An Example Waiting to Be Made
Should Marion Barry go to jail for failing -- yet again -- to file his tax returns?
His last stint in the clink didn't seem to have much of an impact on the former mayor. As recently as 2005, he tested positive for marijuana and cocaine use. And in 2002, U.S. Park Police said they found crack cocaine and pot in Barry's Jaguar.
Should Barry be jailed for doing yet again exactly what got him placed on probation in 2006? That time, after he failed to file federal and D.C. income tax returns from 1999 to 2004, a federal judge let him off. The Ward 8 D.C. Council member walked out of the courthouse smiling and laughing.
As is his wont, Binary Man sees only two options here: jail or permission from the judge for Barry to continue thumbing his nose at the system. Fining Barry wouldn't make sense; he has little in the way of assets, and he has proved throughout his career that he is not driven by any desire to get rich. Even as people around him were ransacking the public treasury during his many years in power, Barry has always led a modest, even bare-bones, lifestyle.
Is it necessary and important to jail Barry to maintain or restore credibility to the government's efforts to make everyone pay taxes? Should Barry be treated the same as you or I would be in the same situation, or should he get the Tom Daschle-Timothy Geithner special treatment?
Barry, of course, is already trying to muddy the waters. In a friendly interview with Channel 9's Bruce Johnson, Barry reveals that he didn't file his tax returns because "I was just distracted" -- a standard Barry line, but with a new twist: "I'm getting ready to get a kidney transplant." Turns out the former mayor is undergoing dialysis -- three days a week, four hours a day, he says -- and has identified a donor for a transplant.
"That's no excuse" for not filing his taxes, he concedes, "but that's the reason."
No one would wish Marion Barry anything but the best of health. It is difficult to imagine politics in Washington without him. But his kidney problems have nothing to do with his consistent failure to do what all citizens must do -- report his income and pay the government what -- if anything -- he owes. True to form, Barry blames the prosecutors who now want him jailed: "I should have known these prosecutors. They're vicious and they'll do anything to try to embarrass me and try to get at me."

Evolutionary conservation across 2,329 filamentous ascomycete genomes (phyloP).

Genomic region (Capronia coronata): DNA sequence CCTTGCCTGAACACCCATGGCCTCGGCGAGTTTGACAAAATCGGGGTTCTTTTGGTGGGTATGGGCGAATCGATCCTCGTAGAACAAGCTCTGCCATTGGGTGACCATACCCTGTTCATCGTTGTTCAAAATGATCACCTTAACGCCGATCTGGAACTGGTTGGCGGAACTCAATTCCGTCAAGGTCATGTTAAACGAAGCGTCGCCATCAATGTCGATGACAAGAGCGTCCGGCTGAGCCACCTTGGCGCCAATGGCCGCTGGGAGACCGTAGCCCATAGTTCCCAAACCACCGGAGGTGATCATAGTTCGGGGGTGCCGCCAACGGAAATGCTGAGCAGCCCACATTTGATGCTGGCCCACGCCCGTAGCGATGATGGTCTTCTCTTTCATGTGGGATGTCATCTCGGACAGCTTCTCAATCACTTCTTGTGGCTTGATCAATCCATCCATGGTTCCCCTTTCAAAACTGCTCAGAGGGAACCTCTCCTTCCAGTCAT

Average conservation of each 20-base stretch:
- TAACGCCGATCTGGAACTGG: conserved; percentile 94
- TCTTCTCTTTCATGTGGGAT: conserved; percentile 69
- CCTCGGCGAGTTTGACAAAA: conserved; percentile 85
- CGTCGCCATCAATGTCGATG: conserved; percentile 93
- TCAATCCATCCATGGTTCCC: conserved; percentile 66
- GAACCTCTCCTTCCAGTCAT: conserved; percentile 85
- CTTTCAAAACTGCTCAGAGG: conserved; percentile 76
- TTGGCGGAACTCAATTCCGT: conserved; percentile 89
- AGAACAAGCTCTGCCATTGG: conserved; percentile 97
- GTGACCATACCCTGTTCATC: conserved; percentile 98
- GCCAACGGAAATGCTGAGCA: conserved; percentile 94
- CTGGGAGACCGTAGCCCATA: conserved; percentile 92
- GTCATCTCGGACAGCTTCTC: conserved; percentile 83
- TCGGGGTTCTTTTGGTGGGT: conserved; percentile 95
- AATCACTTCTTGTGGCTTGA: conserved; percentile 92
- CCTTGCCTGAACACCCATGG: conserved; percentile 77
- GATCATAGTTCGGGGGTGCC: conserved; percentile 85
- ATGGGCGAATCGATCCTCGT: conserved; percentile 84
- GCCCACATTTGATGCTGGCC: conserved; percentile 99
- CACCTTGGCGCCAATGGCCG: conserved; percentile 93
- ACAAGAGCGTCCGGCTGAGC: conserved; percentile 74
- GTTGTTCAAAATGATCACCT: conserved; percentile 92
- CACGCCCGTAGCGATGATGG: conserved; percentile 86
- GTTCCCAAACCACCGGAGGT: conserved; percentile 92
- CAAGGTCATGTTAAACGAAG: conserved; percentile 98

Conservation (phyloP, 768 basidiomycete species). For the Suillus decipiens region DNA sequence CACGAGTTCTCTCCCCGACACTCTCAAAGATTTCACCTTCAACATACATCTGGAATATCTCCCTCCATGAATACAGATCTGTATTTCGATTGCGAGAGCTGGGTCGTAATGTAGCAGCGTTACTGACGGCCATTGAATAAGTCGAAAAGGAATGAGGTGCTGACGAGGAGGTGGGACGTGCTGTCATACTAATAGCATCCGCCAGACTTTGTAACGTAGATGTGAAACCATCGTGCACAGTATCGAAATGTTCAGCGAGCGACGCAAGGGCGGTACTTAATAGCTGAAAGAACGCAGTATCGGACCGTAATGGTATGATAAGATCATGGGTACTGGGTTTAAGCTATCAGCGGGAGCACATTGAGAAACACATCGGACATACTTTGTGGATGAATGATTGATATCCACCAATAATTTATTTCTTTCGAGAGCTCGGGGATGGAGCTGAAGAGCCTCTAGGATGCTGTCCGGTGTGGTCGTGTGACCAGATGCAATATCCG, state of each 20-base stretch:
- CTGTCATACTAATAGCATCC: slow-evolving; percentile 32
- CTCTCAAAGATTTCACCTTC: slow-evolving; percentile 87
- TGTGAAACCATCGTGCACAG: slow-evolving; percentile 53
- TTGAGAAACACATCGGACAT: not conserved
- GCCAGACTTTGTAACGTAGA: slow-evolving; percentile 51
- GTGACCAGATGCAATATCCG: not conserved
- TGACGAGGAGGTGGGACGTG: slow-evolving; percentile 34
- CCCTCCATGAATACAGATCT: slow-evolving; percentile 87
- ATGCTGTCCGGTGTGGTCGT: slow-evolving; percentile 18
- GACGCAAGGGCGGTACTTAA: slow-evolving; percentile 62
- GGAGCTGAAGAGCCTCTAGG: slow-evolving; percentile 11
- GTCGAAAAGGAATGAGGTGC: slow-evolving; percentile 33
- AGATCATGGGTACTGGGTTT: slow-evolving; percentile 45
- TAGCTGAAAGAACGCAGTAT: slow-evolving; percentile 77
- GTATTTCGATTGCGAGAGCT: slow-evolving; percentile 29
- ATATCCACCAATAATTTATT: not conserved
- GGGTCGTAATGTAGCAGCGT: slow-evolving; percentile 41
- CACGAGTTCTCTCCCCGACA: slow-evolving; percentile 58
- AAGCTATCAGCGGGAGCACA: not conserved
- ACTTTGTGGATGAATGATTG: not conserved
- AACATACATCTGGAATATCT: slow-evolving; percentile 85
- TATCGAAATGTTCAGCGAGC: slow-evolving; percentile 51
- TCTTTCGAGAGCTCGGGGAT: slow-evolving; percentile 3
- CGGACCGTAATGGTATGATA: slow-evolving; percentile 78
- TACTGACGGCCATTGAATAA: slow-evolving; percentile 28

Barry was quick to play the Daschle-Geithner card. Let's skip his whining about how "the media was rather kind to" President Obama's Cabinet appointees when it turned out they had been less than honest in reporting their personal income, and focus instead on the disparity between Daschle and Geithner on one hand and Barry on the other.
Daschle -- who in 1998 opined that "tax cheaters cheat us all, and the IRS should enforce our laws to the letter" -- had to cough up about $100,000 to cover taxes on the limo and driver he got from a friendly donor. That's about half of what Barry had to pay after his last bout of tax distraction. Sure, Daschle lost his chance to be a member of the Cabinet and suffered public humiliation, but no prosecutor is asking for jail time for him.
Barry, however, is a repeat offender, someone who seems to believe, even after years of prosecutorial and media attention on this matter, that he need not play by the same rules as the rest of us.
Daschle lived like a king; Barry, like a modest civil servant. Daschle expressed regret for his actions; Barry seems reluctant to concede wrongdoing.
In all of these cases, Binary Man thinks it's in the government's interest to come down hard on scofflaws. If you can't make a bright public example of high officials, you don't have much hope of winning tax compliance from Joe Average. Even if a couple of months in the slammer wouldn't change Barry's ways, even if he is 72 and in shaky health, the feds and the judge ought to see value in holding Barry not to some astronomically high standard of ethical purity, but just to some minimal, basic standard of acceptable behavior.
Embarrassment didn't work, probation didn't work, tough talk didn't work. It's time to send a message, both to Barry and to the broader public. And prosecutors should start a file on those other guys while they're at it. For too long, public corruption hasn't been a strong focus of D.C. prosecutors, so it's good to see them try to get tough on Barry. Now they need to broaden their selection of targets.
Each week on the Raw Fisher blog, Binary Man seeks to settle disputes, solve problems and make life better. Got a quandary for him? E-mail him at email@example.com.